One of the best dishes of the Fat Duck restaurant is the pigeon without the skin with pistachios and pistachio sauce. This masterpiece is able to be understood only by experience gourmet with some knowledge of cooking. It is considered that the tastes of pistachios and pigeon are incompatible. The chef does not hide the cooking secret. The pigeon is wrapped in a special grade of canned Italian bacon called panatsetta during the preparation. The taste of the bacon, which is transmitted to the pigeon meat, serves as a bridge to the taste of pistachio. There are fastidious, who believe that Heston Blumenthal peels the pigeon in vain, but even they could not refuse to enjoy, at least once, this gentle pink meat.
The most incredible meal here is called "The Sound of the Sea". It is served on a glass, studded with sand, where you will see a mixture of tapioca, young eels, cod liver, oysters and shrimp, all decorated with edible seaweed. Ordering this dish, a player that will emit the sound of the sea will be brought to you. It is believed that the true flavor of this dish can be felt only with the music, which corresponds to the dish.
The menu of this restaurant is seasonal. That is, if today in England the tomatoes are not yet ripe, then meals containing tomatoes are not cooked. Heston Blumenthal believes that chefs who prepare the products brought from another continent, and especially replace some of the ingredients for similar taste, cheat their customers. A man comes to taste exactly the dish, which he had heard or had eaten before. You cannot give him something that breaks the molecular balance of the recipe.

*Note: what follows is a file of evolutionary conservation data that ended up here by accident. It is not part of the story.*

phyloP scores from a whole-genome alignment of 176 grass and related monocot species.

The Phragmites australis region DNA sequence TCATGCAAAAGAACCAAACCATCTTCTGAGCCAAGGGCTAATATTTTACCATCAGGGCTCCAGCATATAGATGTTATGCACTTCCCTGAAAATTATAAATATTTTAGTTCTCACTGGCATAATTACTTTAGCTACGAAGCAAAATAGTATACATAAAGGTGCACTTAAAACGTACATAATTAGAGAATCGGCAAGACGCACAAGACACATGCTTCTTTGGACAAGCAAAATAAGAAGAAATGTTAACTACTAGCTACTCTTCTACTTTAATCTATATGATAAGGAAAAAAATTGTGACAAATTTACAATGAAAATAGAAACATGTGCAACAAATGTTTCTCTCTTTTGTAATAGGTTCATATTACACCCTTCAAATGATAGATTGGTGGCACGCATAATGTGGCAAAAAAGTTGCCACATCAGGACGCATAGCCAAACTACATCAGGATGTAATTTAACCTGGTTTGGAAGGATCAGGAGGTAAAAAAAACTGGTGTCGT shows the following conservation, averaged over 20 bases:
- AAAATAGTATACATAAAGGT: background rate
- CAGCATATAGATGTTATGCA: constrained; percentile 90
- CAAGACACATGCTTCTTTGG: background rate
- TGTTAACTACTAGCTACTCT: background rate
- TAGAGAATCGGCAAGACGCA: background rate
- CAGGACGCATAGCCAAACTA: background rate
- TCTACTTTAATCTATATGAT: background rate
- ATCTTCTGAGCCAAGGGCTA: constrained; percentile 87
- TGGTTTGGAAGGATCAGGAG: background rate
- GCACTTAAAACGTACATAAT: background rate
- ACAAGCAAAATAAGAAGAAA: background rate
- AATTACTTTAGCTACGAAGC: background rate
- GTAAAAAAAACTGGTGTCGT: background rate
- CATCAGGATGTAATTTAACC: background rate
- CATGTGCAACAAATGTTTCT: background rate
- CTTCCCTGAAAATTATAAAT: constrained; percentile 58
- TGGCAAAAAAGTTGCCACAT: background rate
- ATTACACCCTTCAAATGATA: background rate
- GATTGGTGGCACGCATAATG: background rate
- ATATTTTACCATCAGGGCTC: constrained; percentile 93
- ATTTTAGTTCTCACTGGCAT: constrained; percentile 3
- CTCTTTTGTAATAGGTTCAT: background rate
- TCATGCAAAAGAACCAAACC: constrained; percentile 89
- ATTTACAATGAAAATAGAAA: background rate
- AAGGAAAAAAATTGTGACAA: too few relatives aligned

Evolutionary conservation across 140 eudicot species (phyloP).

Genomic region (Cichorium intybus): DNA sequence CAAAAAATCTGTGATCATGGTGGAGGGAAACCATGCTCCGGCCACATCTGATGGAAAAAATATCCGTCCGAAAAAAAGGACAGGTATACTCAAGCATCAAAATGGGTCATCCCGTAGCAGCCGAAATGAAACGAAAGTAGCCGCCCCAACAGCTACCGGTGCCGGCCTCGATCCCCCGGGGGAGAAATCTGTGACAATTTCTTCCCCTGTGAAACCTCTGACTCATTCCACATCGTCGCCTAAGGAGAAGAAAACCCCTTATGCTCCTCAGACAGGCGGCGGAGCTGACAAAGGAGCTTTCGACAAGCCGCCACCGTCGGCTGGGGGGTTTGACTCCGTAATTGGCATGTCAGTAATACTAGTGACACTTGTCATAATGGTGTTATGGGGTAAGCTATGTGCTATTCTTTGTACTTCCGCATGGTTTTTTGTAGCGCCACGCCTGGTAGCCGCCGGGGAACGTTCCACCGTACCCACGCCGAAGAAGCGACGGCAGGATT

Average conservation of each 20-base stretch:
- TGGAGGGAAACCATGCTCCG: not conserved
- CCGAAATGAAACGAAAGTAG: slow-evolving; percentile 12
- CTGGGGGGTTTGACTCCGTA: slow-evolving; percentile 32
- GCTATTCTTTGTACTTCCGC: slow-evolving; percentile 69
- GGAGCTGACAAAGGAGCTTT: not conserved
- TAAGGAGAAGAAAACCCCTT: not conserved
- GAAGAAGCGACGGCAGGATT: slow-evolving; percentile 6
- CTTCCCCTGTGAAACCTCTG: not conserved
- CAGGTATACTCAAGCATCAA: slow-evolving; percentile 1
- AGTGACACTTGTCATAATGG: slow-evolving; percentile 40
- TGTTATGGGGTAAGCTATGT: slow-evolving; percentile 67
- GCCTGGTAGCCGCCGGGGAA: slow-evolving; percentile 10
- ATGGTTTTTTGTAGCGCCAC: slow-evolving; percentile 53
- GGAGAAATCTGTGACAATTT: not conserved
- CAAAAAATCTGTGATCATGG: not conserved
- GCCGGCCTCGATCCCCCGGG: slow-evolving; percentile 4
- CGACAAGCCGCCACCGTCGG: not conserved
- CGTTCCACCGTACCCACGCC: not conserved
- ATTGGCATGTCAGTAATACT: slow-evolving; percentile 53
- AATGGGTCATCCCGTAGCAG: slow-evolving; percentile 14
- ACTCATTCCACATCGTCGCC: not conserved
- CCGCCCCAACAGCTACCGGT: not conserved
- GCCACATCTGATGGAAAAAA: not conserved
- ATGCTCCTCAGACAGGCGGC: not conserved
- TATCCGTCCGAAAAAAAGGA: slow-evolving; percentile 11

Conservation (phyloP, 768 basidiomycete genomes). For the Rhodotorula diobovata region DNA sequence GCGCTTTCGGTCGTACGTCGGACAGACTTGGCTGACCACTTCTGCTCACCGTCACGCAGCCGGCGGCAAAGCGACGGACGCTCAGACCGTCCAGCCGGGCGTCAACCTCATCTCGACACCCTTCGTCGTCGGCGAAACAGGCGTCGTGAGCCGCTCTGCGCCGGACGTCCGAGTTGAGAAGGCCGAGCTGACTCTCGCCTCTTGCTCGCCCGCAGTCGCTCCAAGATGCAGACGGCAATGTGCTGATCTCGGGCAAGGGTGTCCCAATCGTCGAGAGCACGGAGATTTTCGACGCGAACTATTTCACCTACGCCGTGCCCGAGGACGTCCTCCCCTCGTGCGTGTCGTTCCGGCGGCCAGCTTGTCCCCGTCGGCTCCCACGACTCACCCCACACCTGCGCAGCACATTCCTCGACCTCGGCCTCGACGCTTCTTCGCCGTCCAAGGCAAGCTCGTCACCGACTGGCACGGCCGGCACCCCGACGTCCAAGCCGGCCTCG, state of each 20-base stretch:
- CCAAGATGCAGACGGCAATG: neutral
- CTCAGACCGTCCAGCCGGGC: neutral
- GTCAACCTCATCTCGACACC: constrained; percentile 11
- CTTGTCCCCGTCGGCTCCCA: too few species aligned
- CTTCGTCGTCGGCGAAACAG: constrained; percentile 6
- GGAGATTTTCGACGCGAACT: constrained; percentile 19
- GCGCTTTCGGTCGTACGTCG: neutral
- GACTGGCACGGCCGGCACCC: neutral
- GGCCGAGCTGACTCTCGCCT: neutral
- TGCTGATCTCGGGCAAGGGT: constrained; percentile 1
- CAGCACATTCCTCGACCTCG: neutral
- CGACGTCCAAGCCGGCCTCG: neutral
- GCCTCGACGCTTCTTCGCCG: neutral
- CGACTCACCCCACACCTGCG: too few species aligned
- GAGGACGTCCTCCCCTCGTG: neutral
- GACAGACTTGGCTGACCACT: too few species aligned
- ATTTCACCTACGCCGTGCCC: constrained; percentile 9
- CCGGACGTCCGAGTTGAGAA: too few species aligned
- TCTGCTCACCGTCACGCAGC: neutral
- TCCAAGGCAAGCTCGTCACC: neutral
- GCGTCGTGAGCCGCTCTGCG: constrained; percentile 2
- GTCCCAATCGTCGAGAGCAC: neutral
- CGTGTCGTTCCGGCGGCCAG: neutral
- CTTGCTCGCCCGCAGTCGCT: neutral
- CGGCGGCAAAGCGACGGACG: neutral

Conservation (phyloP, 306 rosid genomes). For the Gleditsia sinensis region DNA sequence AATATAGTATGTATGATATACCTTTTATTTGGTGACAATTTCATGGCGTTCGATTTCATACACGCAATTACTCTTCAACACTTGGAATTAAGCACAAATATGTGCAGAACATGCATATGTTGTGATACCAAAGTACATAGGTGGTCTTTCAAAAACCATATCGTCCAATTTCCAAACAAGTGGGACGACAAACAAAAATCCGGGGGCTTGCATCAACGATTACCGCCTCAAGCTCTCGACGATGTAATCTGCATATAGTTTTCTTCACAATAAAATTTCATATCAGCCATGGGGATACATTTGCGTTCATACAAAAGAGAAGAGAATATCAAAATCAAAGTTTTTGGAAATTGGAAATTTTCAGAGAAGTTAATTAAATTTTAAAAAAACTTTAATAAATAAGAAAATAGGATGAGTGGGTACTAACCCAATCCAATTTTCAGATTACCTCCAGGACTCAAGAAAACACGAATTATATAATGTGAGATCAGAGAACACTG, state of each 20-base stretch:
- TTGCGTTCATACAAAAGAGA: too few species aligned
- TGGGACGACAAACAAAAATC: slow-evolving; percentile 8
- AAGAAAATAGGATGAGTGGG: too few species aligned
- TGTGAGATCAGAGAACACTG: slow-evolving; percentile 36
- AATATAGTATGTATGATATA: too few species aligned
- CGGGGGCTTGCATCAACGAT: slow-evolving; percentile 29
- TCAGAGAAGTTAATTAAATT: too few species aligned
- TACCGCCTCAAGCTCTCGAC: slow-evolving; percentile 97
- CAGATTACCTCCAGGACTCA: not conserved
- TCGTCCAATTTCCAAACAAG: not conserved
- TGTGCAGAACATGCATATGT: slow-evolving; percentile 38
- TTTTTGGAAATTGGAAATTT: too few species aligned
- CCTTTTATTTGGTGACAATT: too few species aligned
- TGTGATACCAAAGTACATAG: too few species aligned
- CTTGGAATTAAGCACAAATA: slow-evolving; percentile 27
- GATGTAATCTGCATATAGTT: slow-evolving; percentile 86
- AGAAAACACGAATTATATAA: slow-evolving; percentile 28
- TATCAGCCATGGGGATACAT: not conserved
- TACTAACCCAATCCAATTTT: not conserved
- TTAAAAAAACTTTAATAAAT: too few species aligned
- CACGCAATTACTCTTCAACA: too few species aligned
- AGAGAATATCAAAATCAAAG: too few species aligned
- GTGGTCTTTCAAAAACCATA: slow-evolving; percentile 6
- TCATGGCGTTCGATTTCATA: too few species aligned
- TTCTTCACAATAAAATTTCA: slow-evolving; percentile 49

Each gourmet must simply once in his life visit The Fat Duck, to personally assess the uniqueness of the dishes and taste combinations. This is an unusual restaurant which attracts crowds of people. Visit it and you’ll try the most incredible dishes that you will not see in any other location.
Others from The Most Famous Restaurants in the World
The owner of the restaurant business is named restaurateur.
Often, bugger businesses, as the hotels, have their own restaurants, situated on their territory, where food is provided for the convenience of living there people and to increase the potential hotel revenue.
The restaurants appeared in the XIII century in Hangzhou, the cultural, political and economic center of China during the Song Dynasty.
Hangzhou was ready for the development of restaurants having over 1 million people, hospitality, culture and paper money in circulation.
Perhaps the restaurants represented the taverns and tea houses, which tried to cater the visitors.
The restaurants and taverns were known in the West since antiquity.
These establishments were targeted to travelers and locals eat their rarely.
The first restaurant whose primary purpose was the preparation and filing of dishes ordered by the visitor at his liking appeared only in the XVIII century.
According to the Guinness Book of Records, the oldest of today's restaurants is the Sobrino de Botin in Madrid, Spain.
It opened in 1725.
The first restaurant in the usual form, the visitors sit with separate dishes at separate tables, choosing food from a menu, was the Grand Taverne de Londres, founded in 1782 by the name of Mr.
There are a lot of restaurants now.
All of them have special interior, menu and atmosphere.
But just some of them are considered the best restaurants in the world.
Namely these restaurants are worthy to be visited, not just once.
The dinner namely in these restaurants remains in your memory for a long period of time and awake the wish of one more special chef meal.
That’s why you want to visit continually these restaurants.